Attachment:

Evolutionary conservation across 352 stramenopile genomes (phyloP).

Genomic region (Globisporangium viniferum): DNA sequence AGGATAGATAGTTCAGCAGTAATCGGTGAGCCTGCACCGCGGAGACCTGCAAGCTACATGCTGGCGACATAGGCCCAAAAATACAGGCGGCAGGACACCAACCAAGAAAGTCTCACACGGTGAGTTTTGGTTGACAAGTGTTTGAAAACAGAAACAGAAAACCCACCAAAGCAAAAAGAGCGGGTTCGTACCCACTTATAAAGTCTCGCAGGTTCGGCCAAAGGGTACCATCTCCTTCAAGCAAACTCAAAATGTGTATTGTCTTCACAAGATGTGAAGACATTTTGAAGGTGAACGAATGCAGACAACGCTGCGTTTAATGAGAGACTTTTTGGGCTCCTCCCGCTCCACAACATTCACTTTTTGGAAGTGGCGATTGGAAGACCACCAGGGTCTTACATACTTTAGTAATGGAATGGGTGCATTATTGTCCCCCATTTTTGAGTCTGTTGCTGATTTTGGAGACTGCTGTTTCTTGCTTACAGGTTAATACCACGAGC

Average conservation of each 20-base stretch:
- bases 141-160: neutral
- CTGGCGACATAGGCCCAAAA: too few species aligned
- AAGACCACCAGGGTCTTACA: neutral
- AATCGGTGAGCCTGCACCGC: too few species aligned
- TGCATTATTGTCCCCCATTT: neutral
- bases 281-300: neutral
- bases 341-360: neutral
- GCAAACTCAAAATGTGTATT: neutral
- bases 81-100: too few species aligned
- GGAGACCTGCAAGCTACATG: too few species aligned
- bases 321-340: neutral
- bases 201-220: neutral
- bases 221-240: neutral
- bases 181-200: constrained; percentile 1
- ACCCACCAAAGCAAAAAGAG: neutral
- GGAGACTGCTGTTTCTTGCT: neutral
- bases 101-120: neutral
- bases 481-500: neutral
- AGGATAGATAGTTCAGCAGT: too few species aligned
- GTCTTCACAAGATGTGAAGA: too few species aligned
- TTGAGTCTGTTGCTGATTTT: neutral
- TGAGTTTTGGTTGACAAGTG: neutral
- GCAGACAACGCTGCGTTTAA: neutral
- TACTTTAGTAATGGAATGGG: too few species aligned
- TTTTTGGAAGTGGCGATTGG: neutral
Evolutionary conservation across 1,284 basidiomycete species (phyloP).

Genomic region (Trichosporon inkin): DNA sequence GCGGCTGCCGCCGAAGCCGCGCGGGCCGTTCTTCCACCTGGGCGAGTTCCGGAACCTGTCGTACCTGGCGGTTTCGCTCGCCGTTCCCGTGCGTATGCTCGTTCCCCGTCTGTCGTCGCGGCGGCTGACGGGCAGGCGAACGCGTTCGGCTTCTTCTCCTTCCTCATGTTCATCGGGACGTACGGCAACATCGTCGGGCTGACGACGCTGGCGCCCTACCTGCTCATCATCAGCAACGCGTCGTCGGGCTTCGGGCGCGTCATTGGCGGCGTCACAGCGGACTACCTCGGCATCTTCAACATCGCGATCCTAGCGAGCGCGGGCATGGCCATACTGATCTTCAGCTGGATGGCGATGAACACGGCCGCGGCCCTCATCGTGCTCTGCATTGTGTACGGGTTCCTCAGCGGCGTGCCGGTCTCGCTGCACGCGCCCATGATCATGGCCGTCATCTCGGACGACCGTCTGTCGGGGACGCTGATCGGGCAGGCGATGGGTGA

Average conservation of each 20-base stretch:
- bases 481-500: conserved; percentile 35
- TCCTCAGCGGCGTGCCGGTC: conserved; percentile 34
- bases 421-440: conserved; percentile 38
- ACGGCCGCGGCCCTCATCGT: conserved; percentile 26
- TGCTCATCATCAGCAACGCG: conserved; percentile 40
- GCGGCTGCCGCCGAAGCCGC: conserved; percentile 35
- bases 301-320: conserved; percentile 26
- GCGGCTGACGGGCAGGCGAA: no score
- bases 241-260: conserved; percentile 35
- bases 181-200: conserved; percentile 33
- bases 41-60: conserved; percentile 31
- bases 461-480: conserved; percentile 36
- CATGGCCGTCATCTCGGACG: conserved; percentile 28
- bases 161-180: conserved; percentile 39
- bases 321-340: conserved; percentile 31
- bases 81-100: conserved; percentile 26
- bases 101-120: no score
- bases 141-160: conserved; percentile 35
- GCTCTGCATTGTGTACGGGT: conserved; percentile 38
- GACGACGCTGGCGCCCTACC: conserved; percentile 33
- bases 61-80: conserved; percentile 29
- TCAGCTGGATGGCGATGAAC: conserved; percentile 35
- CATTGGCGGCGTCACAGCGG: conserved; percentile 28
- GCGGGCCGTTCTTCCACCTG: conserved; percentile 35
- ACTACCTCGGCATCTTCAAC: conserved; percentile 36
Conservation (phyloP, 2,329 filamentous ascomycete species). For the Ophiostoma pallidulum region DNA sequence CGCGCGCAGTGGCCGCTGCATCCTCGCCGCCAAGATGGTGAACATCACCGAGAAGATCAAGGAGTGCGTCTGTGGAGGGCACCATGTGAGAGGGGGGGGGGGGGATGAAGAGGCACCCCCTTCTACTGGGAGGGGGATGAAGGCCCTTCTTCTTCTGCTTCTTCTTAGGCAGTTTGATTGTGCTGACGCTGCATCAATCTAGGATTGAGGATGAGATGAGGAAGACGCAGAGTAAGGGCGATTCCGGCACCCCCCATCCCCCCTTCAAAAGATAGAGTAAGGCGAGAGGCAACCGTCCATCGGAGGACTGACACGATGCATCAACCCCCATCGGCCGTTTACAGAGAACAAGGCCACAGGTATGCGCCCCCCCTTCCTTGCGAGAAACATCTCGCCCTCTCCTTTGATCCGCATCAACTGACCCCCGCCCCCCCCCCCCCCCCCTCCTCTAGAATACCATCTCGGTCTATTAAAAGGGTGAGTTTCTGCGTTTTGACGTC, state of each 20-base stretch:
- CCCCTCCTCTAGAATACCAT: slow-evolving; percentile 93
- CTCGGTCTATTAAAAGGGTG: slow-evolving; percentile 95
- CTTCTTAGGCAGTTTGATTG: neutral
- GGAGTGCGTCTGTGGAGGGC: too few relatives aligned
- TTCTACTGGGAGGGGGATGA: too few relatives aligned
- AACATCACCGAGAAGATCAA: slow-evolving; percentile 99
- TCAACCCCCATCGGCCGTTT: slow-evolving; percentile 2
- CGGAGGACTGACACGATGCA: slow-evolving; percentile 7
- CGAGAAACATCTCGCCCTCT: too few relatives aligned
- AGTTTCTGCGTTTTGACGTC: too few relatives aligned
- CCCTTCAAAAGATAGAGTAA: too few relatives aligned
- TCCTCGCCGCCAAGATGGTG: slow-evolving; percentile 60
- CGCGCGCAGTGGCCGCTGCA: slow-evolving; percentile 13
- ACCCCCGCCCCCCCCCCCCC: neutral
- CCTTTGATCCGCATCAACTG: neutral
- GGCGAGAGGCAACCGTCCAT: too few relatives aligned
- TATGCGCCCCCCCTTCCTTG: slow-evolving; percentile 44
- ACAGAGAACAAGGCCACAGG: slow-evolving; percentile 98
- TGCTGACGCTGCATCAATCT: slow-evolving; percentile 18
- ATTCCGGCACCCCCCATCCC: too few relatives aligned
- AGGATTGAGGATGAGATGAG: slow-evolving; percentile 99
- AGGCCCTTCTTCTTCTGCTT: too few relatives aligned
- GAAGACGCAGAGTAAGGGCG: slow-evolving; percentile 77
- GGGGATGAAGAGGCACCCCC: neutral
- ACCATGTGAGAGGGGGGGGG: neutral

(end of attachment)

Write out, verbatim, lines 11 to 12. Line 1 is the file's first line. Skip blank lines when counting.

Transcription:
- GCAAACTCAAAATGTGTATT: neutral
- bases 81-100: too few species aligned